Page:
The above power of appointment I considered to be exclusive, for the reasons expressed in the former opinion. Conwell died on May 27, 1948. Under the terms of his will and codicils, he exercised the power of appointment with reference to the retirement fund, making it part of his residuary estate, which he bequeathed to his executor in trust. He directed that the income be paid to his widow, Lillian Pantall Conwell, for life. Upon her death, he bequeathed the sum of $5,000 to his nephew, Lewis Anthony Conwell, and the balance he divided into three equal parts, each in trust. The income from one part he directed to be paid to his nephew, Joseph Danby Conwell, and from another to his niece, Margaret Conwell Morrison, during their respective lives, and he gave each of them a general testamentary power of disposition of the principal and, in the event of their failure to dispose of the same, then to their next-of-kin. The will provided as follows with respect to Joseph Danby Conwell: "the power to dispose of the principal thereof on his decease in and by his last will and testament; and in the event that he fails so to dispose of the same, I direct that it shall be given to his next-of-kin as may be determined by the laws of the state where this will is probated." The same provision was made with regard to the part bequeathed to Margaret Conwell Morrison. The income from the third part he directed to be paid to his niece, Luella E. Conwell, during her life; but he did not vest her with any power of disposition of the principal as he did his nephew Joseph and his niece Margaret. Luella E. Conwell died on June 2, 1949, survived by the testator's widow, Lillian Pantall Conwell, and by her brother, Joseph, and her sister, Margaret.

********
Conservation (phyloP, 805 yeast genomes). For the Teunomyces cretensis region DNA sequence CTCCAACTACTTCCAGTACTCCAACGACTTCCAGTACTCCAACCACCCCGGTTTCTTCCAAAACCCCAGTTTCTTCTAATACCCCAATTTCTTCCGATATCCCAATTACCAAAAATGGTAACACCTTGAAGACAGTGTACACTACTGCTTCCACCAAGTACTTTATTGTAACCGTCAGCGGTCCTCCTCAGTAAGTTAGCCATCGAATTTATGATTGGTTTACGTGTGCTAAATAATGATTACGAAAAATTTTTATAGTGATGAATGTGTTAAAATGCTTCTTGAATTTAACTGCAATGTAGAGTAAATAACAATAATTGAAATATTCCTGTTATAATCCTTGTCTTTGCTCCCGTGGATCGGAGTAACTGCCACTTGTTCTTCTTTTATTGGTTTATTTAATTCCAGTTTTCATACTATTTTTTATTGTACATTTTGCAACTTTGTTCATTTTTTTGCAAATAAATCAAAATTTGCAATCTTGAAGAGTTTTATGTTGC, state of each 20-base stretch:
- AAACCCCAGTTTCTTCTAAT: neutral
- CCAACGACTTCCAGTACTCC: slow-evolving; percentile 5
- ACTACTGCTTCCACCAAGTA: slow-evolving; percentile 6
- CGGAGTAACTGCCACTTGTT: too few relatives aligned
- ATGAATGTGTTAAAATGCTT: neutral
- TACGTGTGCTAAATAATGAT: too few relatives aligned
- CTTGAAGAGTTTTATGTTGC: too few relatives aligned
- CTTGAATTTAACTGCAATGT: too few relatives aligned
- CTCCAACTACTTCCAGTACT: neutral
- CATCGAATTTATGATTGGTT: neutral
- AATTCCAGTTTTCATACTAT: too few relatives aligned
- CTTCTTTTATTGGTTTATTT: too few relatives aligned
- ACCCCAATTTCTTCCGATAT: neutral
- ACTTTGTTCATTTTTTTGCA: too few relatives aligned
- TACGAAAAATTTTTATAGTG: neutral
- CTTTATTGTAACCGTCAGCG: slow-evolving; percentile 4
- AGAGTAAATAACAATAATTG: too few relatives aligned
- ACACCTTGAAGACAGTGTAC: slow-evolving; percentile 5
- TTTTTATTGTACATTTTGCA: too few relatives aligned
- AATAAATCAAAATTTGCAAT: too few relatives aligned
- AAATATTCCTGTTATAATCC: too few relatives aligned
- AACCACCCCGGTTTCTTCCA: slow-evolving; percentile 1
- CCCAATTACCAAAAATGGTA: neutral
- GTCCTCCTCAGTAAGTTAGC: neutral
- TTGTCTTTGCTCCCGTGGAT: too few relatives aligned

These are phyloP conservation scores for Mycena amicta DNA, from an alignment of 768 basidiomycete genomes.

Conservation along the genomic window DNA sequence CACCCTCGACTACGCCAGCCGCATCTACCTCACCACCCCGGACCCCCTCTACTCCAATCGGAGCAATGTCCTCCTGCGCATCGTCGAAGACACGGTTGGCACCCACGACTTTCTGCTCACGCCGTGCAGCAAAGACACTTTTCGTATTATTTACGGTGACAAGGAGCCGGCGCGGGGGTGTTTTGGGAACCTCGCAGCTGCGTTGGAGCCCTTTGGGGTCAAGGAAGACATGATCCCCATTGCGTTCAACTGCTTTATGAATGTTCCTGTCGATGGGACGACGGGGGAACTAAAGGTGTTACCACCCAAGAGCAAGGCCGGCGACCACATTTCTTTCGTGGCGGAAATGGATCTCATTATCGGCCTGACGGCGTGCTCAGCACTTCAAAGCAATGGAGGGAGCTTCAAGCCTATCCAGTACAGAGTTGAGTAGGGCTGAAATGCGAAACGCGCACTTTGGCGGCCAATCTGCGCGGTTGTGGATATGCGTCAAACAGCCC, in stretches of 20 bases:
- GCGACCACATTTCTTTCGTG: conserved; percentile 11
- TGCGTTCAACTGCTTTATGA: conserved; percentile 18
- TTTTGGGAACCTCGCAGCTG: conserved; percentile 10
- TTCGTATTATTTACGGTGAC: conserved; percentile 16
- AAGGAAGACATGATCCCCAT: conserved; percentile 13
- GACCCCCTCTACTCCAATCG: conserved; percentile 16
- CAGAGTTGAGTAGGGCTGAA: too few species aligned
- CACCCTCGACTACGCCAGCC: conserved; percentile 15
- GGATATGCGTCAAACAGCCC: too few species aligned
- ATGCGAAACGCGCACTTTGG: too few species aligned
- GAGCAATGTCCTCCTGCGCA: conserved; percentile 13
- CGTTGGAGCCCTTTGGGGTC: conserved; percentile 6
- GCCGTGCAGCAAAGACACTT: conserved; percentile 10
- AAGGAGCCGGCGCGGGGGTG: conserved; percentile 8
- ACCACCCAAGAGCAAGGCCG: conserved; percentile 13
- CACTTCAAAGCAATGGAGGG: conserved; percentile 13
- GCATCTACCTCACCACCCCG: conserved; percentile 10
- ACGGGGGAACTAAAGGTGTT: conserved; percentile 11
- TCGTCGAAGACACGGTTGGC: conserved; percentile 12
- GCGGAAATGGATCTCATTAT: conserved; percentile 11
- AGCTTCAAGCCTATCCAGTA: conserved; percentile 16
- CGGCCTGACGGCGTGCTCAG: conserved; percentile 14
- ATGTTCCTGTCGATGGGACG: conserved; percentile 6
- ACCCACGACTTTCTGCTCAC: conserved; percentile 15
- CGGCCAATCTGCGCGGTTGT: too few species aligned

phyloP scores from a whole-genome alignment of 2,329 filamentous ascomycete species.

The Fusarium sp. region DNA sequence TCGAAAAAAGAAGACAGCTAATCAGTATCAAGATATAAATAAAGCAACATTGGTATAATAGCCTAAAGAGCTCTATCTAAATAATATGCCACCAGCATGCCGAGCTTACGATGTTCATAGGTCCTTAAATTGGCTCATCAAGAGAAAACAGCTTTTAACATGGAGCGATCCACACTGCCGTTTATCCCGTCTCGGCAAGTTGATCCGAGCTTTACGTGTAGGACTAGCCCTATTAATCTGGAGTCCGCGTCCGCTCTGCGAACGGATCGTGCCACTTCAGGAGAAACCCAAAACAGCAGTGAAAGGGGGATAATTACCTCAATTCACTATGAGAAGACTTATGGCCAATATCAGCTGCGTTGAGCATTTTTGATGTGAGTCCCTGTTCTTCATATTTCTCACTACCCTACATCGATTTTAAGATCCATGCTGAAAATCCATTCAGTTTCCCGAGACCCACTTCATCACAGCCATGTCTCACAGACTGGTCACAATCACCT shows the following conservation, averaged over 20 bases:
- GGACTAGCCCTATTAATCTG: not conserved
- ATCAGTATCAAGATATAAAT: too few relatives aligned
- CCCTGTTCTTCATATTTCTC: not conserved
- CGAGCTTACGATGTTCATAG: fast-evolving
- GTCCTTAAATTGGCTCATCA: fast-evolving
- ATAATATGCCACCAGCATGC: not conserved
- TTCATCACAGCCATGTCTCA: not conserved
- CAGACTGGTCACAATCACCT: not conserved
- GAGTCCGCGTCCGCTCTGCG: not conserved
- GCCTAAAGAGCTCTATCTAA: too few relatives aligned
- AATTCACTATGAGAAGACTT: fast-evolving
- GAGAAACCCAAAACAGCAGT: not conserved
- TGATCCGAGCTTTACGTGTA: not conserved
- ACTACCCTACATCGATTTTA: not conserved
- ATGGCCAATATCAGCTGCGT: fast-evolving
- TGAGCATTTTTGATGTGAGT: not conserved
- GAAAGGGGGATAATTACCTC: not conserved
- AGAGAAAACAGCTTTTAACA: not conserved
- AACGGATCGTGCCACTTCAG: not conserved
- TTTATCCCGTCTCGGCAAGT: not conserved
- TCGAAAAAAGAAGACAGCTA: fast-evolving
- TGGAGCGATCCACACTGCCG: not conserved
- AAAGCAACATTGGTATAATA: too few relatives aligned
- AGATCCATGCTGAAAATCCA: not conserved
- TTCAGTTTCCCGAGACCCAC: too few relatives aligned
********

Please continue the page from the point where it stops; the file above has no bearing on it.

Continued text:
The main question now raised is whether Conwell validly exercised the power conferred upon him by the trust agreement.

The general inquiry involves several intermediate questions.

In substance, the following contentions are made: (1) that the power required appointment to the specific legatees and that the appointment to a trustee was not a compliance therewith, (2) that the trust agreement conferred the power upon Conwell to dispose of the balance of the retirement fund in fee, whereas he bequeathed a life estate, with a general power of disposition to the life tenants, (3) that such exercise of his power of appointment was in violation of the rule against perpetuities. And, by reason of the failure of Conwell to make disposition of the one-third of the corpus , the income of which he directed to be paid to Luella E. Conwell, and by reason of her death, conflicting claims are made with respect to such portion of the retirement fund.

In my earlier opinion, I concluded that the retirement fund was compensation for Mr. Conwell's services to the corporation and the implication was clear that he was to have control over the fund. In construing the power to be an exclusive power, I was guided by the familiar rule of construction that the intention of the donor is the great principle governing the construction of powers. In the determination of the questions now raised, the same rule applies. The intent is "not to be thwarted by refinements and distinctions resting upon subtlety and ingenuity or by lack of technical accuracy in the use of words or by unduly stressing the literal meaning of a few words or by attaching ...